Apple to ship Mac OS X Snow Leopard Aug. 28

Snow Leopard isn't so much about adding new features as it is about refining the code in the Apple operating system.

Apple will ship its newest operating system to customers a little earlier than expected. The company said Monday that Mac OS X Snow Leopard will be available this Friday, August 28.

Apple

Apple made it clear from the beginning that Snow Leopard was not as much about adding new features as it was about refining the code in the operating system.

For instance, according to Apple, 90 percent of the Mac OS X code has been worked on for the Snow Leopard release. This isn't just application code, it also includes working on the Finder, making it more responsive.

Apple says that Mac OS X 10.6 Snow Leopard is half the size of the previous operating system and frees up to 7GB of drive space once installed. No doubt this has to do with the refinements in the operating system, but Snow Leopard also only supports Macs with an Intel-based processors, not the older PowerPC processors.

As for speed increases in Snow Leopard, Apple said that its Mail application loads messages twice as fast, Time Machine does its initial backup 80 percent faster, and the included 64-bit version of Safari is up to 50 percent faster.

Snow Leopard also supports Exchange Server 2007. This means that you can use Mac OS X Mail, Address Book and iCal out of the box with Exchange.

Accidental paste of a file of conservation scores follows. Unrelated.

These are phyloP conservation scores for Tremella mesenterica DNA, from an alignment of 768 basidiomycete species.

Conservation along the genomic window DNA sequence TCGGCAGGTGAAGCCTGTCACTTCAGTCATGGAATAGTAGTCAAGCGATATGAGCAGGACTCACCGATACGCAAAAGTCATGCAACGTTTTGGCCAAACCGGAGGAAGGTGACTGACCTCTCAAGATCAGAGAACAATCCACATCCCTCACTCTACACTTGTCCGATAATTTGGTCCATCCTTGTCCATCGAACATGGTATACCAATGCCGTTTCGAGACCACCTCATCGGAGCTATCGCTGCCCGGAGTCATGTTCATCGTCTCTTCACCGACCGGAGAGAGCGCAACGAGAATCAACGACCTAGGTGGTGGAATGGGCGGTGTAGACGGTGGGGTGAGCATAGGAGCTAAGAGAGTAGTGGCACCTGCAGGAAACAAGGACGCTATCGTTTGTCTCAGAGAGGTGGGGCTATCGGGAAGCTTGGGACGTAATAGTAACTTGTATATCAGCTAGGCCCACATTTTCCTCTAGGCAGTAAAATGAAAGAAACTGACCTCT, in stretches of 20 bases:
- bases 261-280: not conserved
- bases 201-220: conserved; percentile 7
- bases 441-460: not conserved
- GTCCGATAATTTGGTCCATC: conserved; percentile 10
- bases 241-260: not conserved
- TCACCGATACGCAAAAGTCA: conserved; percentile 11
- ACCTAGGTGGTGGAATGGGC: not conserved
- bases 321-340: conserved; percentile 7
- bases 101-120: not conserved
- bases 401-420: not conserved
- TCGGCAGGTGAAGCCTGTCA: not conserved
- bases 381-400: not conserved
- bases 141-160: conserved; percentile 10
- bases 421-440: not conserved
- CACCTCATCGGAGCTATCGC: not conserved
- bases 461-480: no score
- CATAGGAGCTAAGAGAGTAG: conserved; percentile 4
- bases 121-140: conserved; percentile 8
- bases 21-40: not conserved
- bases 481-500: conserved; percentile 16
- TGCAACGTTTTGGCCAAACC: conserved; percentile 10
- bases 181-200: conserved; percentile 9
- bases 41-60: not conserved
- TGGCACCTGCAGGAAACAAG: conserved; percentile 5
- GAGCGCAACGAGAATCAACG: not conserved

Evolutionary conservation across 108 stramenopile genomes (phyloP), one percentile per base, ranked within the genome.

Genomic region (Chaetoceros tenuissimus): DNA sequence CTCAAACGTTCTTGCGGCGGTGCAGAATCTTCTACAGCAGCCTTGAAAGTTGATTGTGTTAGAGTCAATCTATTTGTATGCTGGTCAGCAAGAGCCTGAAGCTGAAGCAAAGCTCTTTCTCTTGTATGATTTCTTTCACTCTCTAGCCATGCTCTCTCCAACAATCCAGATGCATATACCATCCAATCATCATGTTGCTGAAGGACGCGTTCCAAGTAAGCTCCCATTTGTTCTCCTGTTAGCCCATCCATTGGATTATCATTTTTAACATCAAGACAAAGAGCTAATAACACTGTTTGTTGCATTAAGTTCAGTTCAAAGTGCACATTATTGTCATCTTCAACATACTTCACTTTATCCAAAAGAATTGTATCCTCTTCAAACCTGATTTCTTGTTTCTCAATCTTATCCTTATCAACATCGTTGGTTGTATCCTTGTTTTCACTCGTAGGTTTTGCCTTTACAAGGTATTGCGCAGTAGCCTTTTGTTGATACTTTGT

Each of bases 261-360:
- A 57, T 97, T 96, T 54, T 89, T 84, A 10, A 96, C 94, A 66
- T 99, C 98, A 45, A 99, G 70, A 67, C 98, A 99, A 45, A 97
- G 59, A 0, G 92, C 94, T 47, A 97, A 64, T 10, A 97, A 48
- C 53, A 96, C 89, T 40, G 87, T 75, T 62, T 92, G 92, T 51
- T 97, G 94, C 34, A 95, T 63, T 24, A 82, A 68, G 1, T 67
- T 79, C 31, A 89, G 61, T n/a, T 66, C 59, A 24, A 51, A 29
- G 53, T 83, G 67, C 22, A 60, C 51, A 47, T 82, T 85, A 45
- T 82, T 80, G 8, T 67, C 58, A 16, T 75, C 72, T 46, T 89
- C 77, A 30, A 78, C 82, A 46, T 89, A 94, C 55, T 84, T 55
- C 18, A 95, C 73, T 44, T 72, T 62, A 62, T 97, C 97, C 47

Mac OS X Snow Leopard will cost $29 as an upgrade for Leopard users. For Mac OS X Tiger users, the Mac Box Set, which includes Mac OS X Snow Leopard, iLife '09 and iWork '09, will cost $169.

Apple had said at its Worldwide Developers Conference in June that Snow Leopard would go on sale in September, though more recently some tech blogs had been bandying about an August 28 date.

About the author

Jim Dalrymple has followed Apple and the Mac industry for the last 15 years, first as part of MacCentral and then in various positions at Macworld. Jim also writes about the professional audio market, examining the best ways to record music using a Macintosh. He is a member of the CNET Blog Network and is not an employee of CNET. He currently runs The Loop.

 

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